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Protecting Your Mental Health from Social Media and the News

These days it seems like bad news is a common thing that occurs. From events like the COVID-19 pandemic to the war in Ukraine, the number of distressing events and news is anxiety inducing. More exposure and access is made available to everyone all thanks to social media, the internet, and the 24/7 news cycle. Scientists have found a link between the state of the news and our psychological well-being. Before the internet, social media, and smartphones we could just switch off the TV or the radio when we wanted a break, but nowadays it seems almost impossible to avoid. We are bombarded with news from the moment we first turn on our smartphones. The latest headlines or startling images appear leaving no boundaries and we feel obligated to consume this information or it may seem like we don't care about what is going on with the current events. 

Here are some tips to consume the news in a healthier way:

1. Limit your time engaging with the news

Rather than having the TV rolling with the current local news throughout the day, set a timer for youself to limit the time you spend on social media or engaging with the news.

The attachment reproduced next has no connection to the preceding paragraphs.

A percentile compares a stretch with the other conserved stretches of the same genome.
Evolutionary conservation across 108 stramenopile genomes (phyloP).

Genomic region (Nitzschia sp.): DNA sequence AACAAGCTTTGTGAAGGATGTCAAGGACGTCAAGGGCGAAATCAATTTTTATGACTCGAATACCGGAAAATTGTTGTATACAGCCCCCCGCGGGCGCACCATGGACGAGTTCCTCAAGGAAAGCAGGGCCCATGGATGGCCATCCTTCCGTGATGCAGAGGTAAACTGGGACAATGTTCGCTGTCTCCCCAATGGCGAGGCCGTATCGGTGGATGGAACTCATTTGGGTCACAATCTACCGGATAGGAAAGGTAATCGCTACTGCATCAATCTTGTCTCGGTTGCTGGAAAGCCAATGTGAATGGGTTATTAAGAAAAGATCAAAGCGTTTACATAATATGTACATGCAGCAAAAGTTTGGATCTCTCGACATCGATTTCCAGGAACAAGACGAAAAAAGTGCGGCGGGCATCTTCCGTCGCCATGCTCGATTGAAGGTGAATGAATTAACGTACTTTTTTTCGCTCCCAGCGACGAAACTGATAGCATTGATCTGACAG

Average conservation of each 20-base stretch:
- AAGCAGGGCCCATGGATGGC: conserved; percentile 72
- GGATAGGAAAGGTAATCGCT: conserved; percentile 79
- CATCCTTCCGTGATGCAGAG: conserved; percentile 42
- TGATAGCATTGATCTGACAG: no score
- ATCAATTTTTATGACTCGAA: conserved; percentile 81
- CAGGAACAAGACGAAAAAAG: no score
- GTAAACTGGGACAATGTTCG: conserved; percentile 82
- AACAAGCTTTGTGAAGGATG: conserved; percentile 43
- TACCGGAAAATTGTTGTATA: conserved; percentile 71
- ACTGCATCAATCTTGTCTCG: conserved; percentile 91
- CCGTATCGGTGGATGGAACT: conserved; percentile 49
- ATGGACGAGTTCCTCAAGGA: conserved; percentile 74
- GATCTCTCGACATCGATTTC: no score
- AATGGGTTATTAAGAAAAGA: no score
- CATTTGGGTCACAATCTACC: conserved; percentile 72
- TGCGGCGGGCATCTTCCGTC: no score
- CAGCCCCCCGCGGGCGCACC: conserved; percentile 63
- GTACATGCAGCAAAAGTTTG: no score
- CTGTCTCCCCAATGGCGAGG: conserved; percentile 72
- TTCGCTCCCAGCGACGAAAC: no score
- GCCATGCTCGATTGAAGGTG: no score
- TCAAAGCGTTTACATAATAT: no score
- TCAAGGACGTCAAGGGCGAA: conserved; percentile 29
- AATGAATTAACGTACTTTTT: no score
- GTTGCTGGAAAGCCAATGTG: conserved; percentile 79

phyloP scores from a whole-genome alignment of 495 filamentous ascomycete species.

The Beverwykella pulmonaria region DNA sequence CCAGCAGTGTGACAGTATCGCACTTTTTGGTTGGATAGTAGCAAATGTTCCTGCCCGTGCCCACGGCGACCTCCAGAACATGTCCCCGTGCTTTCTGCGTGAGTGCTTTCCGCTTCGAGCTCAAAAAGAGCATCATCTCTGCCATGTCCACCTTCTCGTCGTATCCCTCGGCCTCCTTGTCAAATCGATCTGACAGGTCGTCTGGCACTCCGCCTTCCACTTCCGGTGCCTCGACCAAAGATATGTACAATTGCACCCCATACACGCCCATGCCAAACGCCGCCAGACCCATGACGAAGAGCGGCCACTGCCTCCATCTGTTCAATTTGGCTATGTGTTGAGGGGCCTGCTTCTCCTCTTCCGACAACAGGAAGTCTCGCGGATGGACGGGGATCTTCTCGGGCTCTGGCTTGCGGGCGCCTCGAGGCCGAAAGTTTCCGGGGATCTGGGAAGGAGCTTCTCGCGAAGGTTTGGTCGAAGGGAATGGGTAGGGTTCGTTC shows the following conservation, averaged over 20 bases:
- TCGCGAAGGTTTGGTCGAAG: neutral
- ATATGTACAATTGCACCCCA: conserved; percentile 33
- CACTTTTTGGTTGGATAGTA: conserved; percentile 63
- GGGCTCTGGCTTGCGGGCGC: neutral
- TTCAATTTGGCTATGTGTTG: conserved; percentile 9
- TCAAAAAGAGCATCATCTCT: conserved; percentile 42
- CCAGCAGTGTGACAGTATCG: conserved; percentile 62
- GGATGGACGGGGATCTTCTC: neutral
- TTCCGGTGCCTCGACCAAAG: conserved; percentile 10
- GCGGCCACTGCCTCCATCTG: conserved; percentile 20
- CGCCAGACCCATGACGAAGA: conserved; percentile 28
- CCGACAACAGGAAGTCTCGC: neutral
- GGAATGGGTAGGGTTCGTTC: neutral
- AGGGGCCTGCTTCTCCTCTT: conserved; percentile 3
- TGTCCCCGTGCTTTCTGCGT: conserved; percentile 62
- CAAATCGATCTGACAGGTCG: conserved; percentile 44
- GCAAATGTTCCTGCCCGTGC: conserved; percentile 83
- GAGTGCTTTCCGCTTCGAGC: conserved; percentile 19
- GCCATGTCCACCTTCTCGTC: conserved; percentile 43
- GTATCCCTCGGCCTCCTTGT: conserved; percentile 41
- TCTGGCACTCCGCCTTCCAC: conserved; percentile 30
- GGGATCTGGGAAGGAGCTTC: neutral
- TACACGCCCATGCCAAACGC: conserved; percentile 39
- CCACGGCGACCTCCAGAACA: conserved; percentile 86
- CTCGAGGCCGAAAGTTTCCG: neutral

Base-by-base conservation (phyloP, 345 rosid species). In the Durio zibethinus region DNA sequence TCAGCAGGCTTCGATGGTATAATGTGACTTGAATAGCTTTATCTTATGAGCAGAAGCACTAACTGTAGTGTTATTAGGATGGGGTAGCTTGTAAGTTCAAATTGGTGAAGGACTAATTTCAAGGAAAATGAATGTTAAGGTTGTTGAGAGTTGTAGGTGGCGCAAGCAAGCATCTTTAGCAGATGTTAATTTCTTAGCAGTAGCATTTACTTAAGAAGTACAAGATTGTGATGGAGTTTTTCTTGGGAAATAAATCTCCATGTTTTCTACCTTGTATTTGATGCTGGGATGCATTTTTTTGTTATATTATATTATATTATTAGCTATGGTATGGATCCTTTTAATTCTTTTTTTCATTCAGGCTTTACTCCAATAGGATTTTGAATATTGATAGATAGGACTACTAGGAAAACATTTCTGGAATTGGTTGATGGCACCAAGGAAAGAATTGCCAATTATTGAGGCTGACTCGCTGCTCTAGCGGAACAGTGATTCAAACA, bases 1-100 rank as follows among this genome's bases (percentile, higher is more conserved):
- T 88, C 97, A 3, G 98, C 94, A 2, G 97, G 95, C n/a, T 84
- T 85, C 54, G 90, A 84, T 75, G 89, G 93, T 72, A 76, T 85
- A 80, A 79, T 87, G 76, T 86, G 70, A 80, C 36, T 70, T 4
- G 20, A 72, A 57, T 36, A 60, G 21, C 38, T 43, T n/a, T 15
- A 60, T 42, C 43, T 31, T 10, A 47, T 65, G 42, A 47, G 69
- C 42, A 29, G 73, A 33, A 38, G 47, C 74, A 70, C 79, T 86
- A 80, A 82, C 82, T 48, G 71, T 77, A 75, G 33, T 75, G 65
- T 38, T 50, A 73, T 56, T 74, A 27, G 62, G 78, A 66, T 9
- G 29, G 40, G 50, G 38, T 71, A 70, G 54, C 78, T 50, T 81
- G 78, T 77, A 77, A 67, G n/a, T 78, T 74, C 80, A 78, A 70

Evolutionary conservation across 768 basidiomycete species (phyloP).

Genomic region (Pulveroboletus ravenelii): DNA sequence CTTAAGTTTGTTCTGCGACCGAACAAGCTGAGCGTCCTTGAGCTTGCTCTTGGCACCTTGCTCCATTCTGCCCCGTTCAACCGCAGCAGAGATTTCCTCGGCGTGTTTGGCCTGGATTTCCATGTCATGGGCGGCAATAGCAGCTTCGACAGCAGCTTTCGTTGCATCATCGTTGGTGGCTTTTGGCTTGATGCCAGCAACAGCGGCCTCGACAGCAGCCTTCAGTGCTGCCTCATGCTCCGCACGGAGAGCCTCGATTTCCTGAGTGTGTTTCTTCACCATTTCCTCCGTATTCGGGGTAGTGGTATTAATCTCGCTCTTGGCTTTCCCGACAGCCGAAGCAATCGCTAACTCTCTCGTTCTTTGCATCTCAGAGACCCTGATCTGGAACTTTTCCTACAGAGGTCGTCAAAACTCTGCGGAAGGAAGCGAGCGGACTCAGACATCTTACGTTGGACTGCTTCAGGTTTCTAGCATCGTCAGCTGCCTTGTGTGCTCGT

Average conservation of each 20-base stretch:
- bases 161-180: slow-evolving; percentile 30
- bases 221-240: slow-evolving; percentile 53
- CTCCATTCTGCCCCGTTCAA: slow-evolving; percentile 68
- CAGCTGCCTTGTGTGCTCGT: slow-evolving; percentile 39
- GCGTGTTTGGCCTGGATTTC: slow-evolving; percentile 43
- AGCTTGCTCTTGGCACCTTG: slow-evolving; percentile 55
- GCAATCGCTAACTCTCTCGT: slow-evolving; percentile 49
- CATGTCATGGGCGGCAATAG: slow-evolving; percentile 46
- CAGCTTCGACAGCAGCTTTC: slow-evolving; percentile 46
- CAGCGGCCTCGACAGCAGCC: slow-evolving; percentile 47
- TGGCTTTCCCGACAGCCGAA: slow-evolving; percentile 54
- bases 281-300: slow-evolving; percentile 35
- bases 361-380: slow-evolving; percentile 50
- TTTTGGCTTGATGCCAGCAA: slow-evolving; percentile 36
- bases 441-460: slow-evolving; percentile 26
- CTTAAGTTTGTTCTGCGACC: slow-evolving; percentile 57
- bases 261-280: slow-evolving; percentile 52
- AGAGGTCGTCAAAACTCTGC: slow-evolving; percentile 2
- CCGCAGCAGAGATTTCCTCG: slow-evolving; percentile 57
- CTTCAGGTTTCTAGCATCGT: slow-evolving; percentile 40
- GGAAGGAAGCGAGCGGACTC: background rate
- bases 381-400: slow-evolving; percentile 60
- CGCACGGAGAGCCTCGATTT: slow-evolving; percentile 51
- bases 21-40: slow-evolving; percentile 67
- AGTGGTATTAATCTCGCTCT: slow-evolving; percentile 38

2. Set a certain time dedicated to only catching up with current events

Designate times throughout the day to checking the latest headline, scrolling thorugh social media, or tuning to the latest news podcast. This will try to help with the intermittent impulse to check on your phone for updates and notifications. You can also save the link or flag it so that you view it later during the time you allotted. 

3. Have a trusted friend or family member fill you in on current news

Having a friend or family member you rely on fill you in on the current news avoids the anxiety-provoking noticifications and news that can affect your daily lifestyle and mental health. This is highly recommended if breaking news triggers chronic symptoms of anxiety and depression. No exposure for a set period of time could help reduce the symptoms of anxiety and depression. 

4. Find something that's more positive to offset the bad news 

Sometimes reading, watching, or listening to something light and amusing can take your mind off many things and help relieve a bit of stress. It's crucial to offset all of the negative headlines with some happiness and laughter in your life as well. This break reminds each and everyone of us that there's always joy and goodness to be found in the world despite all of the current events occurring. 

5. Stay busy in a healthier way rather than on social media

Practice developing healthy self-care habits such as exercising, meditating, journaling, painting, gardening, or hiking. Not only are these healthy behaviors in general but they also can divert your attention away from the neverending news updates. 

These days, it seems almost impossible to avoid late and breaking news. If you still find it hard to cope with the symptoms of mental health disorders, seek help from a mental health professional today. 

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